|"The crowd has got to have something to believe in. Once they stop believing, they stop coming."|
"They Shoot Horses, Don't They?" represents the best film work of virtually every member of its talented cast, but the recent deaths of co-stars Susannah York and Michael Sarrazin add an extra layer of poignancy to two performances that already tug at the heartstrings pretty strongly. Portraying two Candide-like innocents left broken and disillusioned by what could best be called the neutral cruelty of life, the impossibly young duo are agonizing in their vulnerability and both give memorably moving performances.
|Alice on the Edge: York's haunting breakdown scene|
|Robert...always seeking the sun|
The same can be said of Jane Fonda who functionally changed the course of her career with this film. Though perhaps a tad too beautiful and angularly delicate to physically embody the life-hardened heroine of McCoy's novel (imagine Ann Savage from 1945's "Detour"), Fonda is nonetheless emotionally right on target and gives off an edgy electricity that jumps off the screen. She's just flawless here.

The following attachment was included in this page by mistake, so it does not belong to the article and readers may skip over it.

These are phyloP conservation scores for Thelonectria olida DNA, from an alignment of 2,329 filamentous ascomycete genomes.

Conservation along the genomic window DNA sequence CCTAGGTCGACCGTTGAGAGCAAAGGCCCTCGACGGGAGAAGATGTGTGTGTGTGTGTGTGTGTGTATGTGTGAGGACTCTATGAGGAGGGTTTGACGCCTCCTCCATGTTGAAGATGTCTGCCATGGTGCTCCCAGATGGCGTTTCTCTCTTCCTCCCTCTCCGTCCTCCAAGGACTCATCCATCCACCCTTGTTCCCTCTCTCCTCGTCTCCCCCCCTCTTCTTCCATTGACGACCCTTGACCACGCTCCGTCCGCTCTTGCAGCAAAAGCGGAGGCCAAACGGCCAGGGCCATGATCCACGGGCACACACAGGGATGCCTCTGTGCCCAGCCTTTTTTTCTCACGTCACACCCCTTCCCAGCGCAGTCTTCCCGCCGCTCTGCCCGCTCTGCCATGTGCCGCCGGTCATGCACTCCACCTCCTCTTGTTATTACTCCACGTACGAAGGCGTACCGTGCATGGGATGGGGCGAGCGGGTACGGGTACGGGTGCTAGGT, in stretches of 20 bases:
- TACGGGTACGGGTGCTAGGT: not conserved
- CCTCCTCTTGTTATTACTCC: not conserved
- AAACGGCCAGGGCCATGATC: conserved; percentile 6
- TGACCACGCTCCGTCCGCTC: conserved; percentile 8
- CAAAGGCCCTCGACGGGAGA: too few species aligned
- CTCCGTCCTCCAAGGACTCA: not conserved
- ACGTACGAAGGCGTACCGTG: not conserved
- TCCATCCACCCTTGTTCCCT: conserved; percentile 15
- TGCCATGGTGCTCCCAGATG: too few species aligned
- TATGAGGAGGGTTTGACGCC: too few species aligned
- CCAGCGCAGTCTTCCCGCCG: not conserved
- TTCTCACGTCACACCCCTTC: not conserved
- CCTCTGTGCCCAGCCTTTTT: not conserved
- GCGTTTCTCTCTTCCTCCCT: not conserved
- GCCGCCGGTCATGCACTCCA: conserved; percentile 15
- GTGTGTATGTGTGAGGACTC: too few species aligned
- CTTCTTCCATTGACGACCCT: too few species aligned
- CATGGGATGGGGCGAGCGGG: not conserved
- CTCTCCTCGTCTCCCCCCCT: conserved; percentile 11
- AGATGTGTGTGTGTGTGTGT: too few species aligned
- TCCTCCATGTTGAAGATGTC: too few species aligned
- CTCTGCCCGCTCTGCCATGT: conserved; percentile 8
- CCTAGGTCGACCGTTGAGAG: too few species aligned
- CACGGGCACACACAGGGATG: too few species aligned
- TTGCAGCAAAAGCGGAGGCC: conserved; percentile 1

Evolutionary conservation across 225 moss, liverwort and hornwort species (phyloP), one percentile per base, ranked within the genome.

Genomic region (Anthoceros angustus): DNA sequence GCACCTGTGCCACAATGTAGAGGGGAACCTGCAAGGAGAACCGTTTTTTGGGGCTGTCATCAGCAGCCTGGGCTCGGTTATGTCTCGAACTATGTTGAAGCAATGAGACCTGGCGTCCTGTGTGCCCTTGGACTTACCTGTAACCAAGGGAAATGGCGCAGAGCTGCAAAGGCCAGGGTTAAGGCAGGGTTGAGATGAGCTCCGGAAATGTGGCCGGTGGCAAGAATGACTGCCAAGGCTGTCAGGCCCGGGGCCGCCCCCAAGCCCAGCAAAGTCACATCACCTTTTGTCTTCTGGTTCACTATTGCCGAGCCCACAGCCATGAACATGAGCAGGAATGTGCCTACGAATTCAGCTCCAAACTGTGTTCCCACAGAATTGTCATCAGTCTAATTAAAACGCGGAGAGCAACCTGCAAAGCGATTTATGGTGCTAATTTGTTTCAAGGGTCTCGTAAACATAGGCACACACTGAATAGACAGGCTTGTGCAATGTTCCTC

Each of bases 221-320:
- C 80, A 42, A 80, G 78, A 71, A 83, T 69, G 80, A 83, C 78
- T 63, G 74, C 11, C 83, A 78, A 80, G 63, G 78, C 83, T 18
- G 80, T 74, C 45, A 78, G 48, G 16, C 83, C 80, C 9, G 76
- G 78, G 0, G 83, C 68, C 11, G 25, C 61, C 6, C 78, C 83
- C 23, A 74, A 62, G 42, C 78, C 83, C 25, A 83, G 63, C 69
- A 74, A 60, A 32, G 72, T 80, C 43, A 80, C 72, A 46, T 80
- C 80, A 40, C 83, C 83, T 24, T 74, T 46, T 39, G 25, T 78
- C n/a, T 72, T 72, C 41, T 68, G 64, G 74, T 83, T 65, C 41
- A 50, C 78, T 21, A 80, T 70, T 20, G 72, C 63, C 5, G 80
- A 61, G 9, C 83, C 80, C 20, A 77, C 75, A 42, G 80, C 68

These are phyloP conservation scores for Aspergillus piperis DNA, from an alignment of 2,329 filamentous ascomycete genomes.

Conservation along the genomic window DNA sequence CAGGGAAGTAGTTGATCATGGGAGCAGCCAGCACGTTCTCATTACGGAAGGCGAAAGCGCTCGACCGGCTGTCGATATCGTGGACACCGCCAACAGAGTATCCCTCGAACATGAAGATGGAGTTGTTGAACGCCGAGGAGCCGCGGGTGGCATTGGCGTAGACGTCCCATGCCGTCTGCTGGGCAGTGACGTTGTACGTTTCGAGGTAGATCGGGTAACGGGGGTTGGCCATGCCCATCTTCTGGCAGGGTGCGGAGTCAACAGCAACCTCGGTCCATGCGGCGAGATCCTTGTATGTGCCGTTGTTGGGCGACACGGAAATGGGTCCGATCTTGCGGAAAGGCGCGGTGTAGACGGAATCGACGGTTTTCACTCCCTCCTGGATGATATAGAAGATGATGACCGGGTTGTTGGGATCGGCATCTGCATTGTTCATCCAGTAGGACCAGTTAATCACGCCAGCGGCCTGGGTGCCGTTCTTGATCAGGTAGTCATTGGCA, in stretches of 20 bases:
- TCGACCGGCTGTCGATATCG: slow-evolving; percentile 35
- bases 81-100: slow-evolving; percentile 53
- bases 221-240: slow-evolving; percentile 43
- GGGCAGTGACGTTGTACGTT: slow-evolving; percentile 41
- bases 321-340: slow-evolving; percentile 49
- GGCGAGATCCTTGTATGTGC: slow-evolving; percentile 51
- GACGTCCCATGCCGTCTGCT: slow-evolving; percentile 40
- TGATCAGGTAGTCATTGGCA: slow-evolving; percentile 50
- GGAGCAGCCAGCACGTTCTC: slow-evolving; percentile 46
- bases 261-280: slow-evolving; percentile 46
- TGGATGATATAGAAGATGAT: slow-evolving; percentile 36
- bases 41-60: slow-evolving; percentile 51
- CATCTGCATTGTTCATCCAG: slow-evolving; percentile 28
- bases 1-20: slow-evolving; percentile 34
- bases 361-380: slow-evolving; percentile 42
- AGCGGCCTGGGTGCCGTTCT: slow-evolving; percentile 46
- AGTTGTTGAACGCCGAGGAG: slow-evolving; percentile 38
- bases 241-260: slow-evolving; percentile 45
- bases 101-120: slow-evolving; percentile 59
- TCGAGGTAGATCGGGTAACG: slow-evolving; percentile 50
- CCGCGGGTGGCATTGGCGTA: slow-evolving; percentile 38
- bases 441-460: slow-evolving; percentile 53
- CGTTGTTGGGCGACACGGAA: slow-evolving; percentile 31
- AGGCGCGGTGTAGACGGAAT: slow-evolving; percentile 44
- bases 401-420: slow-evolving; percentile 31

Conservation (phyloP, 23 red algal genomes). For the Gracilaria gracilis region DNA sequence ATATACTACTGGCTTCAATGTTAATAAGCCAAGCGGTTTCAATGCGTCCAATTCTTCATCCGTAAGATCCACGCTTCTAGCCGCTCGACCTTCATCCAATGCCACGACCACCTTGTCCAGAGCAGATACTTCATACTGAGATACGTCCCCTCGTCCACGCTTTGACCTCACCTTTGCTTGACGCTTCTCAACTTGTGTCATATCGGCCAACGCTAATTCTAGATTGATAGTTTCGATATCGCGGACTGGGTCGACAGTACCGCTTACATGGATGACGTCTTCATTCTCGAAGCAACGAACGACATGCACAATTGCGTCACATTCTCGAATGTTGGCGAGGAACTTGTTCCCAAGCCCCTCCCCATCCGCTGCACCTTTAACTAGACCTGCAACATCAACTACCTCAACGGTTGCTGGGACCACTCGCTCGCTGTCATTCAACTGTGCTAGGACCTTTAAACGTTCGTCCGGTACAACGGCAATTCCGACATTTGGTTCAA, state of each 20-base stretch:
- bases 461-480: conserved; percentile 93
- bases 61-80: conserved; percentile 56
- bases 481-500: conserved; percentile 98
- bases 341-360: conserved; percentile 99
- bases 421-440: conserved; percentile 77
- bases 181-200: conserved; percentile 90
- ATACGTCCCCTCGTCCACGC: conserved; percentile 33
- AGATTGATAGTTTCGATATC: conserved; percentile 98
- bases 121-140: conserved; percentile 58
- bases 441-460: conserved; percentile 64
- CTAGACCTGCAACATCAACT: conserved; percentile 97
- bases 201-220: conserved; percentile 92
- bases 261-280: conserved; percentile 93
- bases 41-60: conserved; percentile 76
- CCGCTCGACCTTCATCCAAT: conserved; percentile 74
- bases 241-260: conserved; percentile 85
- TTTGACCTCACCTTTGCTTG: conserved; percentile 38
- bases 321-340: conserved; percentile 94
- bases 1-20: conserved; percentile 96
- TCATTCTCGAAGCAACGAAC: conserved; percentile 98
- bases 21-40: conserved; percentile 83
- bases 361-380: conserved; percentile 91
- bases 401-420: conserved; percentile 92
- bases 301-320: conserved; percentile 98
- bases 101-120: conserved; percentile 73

THE STUFF OF FANTASY:
The only movie I know of to use
's short-lived marathon dance phenomena for a dramatic backdrop, "They Shoot Horses, Don't They?" confines itself almost exclusively to a single indoor set, yet still manages to be vividly cinematic. Employing an intimate, if not invasive, shooting style that makes imaginative use of hand-held cameras, a stiflingly claustrophobic environment of precise time and place is evoked that never once feels stagy or set-bound. America
THE STUFF OF DREAMS: